I’m not going to lie to you. My kids do not love visiting art galleries (although we drag them through them anyway as part of an educational experience). As a parent, however, what I really loved about The National Gallery of Oslo was the size of the collection. In a short, half hour visit, we had seen some of Edvard Munch’s most significants works (including “The Scream”, of course), as well as works by Cézanne, Renoir, Monet, Picasso and more. If you have ever experienced the overwhelming crowds of the Louvre in Paris, this gallery is a refreshingly different, almost crowd-free way of enjoying art (or tolerating art, in the case of my children).
Children’s Art Museum Oslo: Alternatively, the Oslo Children’s Museum showcases children’s art from 180 countries including textiles, drawings, paintings, and sculptures with the aim of preserving and promoting children’s art worldwide. Learn more about the International Children’s Art Museum Oslo here, or read TripAdvisor reviews.
The Oslo Botanical Gardens
These unique flora filled gardens (over 5500 species!) are a lovely place for kids to run around. The gardens have a variety of play areas for children including five willow branch sculptures by British artist Tom Hare.
Mathallen Food Hall
Part attraction, part family-friendly place to eat, Mathallen Food Hall is a great place to try some tasty international fare (and Norwegian, of course). The hall has more than 30 specialty shops, cafés and eateries offering prepared food and groceries. See the Mathallen Food Hall website for a full list of vendors, upcoming food and wine courses and other foodie events.
Holmenkollen Ski Museum
For skiers and non-skiers alike, the Holmenkollen ski jump and museum is an interesting attraction which also, on a clear day, offers a gorgeous view of Oslo from its observation deck.
The museum, located underneath the famous ski jump, is the oldest of its kind in the world, presenting more than 4,000 years of skiing history and Norwegian polar exploration artifacts. Perhaps even more exciting for kids? In the summer, you can zip line down the jump! Learn more about the Holmenkollen Ski Jump here or read reviews on TripAdvisor.
Please note: Kids must be 30kg (66 lbs) to go on the zip line.
Swimming in Oslo
One of the things I love to do most with my kids when visiting the Nordic countries is to go swimming. Pools and saunas are such a big part of the culture that I think it is simply one of the best opportunities to hang with locals. Unfortunately, during our time in Oslo, the weather was pretty miserable, so swimming was not an option. A reader of this site, however, suggested taking a day trip from Oslo to one of the nearby islands for swimming. See the top Oslo outdoor swimming areas here.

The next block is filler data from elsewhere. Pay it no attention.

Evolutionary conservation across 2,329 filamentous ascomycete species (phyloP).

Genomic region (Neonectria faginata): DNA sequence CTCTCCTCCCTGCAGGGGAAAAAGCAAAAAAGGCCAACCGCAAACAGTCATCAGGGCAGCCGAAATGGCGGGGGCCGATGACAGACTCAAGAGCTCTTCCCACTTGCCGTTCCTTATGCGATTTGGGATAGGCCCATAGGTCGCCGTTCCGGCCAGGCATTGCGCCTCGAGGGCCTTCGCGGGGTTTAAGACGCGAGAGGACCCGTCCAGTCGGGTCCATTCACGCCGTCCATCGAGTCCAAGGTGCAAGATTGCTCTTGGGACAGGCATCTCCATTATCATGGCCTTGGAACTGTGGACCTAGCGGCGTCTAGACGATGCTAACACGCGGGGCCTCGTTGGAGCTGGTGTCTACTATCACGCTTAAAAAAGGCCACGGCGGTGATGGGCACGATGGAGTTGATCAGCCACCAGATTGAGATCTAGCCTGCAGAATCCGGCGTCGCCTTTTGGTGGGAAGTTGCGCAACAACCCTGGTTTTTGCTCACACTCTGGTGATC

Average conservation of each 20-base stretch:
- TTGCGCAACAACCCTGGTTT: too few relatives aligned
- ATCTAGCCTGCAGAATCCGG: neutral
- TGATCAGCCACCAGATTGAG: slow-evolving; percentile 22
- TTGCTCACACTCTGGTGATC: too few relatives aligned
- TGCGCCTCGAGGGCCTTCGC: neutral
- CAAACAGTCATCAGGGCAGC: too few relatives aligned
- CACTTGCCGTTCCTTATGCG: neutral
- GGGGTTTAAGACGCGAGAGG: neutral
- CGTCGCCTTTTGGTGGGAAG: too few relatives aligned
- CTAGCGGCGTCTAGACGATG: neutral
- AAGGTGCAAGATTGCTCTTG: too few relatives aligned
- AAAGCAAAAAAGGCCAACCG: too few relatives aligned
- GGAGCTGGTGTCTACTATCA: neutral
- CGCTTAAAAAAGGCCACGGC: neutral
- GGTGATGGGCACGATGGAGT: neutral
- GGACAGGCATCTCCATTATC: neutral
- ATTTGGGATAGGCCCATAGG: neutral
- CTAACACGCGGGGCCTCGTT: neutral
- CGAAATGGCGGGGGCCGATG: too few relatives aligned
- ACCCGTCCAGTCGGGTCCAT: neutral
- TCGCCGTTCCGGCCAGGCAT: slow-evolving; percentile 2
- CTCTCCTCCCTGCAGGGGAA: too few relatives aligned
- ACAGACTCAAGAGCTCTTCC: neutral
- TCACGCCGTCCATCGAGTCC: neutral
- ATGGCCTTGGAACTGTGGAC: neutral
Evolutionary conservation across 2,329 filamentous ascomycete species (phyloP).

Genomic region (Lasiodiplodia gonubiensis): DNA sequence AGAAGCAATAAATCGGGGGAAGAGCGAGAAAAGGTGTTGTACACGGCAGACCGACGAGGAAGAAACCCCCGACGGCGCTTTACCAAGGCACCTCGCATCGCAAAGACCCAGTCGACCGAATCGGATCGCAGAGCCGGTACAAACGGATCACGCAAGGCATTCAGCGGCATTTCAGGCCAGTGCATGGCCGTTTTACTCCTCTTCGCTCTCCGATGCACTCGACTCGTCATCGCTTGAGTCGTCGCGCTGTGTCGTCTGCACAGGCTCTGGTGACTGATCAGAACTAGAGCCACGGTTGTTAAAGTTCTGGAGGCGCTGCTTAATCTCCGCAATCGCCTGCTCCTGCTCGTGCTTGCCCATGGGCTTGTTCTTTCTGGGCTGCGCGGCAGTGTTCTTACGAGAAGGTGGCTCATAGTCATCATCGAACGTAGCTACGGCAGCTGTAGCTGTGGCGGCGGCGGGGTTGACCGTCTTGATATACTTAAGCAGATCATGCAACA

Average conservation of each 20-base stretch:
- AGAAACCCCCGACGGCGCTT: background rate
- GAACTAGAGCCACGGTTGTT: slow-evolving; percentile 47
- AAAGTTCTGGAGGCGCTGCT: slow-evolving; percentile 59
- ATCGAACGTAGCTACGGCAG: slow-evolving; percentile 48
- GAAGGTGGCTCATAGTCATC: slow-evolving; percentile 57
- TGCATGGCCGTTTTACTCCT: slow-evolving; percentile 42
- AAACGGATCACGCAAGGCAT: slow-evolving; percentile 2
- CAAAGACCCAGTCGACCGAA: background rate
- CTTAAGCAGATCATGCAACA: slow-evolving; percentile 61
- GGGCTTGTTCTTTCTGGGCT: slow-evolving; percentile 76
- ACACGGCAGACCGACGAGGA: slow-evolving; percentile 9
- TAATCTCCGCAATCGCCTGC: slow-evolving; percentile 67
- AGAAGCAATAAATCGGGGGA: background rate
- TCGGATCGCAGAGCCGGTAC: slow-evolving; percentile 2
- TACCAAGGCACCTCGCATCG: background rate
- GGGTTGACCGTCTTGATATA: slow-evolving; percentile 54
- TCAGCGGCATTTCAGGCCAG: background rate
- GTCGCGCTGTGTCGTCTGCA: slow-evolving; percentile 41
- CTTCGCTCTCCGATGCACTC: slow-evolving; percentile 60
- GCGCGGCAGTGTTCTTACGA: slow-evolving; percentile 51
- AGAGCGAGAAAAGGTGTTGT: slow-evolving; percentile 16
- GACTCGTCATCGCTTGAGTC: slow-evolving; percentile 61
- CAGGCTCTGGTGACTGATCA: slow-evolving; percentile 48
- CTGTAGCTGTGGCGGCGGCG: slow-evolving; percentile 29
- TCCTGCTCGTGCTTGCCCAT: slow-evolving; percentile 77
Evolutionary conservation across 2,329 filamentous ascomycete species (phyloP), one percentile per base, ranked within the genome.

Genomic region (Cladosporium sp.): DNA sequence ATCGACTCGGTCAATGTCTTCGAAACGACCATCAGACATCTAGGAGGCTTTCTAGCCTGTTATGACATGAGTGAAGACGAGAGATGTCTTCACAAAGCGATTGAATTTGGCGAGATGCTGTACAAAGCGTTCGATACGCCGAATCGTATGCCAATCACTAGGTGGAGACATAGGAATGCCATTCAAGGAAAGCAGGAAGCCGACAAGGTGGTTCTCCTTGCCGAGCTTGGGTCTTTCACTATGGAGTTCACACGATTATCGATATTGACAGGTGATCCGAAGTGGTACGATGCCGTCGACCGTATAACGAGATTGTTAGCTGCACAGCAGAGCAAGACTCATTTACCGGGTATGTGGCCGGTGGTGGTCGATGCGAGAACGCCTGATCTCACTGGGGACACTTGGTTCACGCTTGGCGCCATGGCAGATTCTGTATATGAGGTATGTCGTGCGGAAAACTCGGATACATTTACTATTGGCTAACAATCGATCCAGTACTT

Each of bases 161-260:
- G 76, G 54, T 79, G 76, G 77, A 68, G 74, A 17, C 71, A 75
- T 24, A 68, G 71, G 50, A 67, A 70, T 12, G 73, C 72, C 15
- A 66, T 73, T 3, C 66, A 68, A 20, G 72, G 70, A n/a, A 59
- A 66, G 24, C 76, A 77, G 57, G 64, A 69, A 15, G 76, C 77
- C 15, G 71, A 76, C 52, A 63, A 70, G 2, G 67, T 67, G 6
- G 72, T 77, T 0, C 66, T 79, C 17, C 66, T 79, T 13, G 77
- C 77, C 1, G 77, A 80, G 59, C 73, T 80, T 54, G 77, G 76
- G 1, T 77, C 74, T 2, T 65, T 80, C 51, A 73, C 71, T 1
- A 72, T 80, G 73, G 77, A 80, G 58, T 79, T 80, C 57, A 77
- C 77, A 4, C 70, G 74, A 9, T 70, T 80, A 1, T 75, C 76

If you are looking for Oslo public pools instead, Tøyenbadet Public Bath is hugely popular with locals and tourists alike. It has 2 giant indoor pools, a children’s pool, a waterslide and two outdoor pools (summer). Please note, the pool closes for 10 days near the beginning of August (maintenance). Learn more here or read reviews on TripAdvisor.
Family Hotels Oslo
I have a whole post dedicated to the best Oslo family hotels, but I have listed my top three favorites below. The nice thing about Oslo (and Norway in general), is that there are quite a lot of hotels offering family rooms that include the addition of a bunkbed, sofabed or have room for a cot/crib to be added. Scandic Hotels are particularly good for families with spacious rooms and welcome gifts for kids (and 90+ hotels throughout Norway). Most hotels in Norway also include a buffet breakfast in the nightly rate.
Citybox Hotel Oslo – 3 star – Check rates on Booking.com.
Scandic Byporten – 3.5 star – Check rates on Booking.com.
Oslo Guldsmeden – 4 star – Check rates on Booking.com
How to Save Money in Oslo
Norway is expensive, and by default, Oslo is expensive. My first reality check came when our plane landed late and we had to take a taxi from the Oslo airport into the city (45km/27 miles cost us approximately $225 USD). Although I plan to write a full post on how to stay within budget in Norway, here are a few tips for Oslo.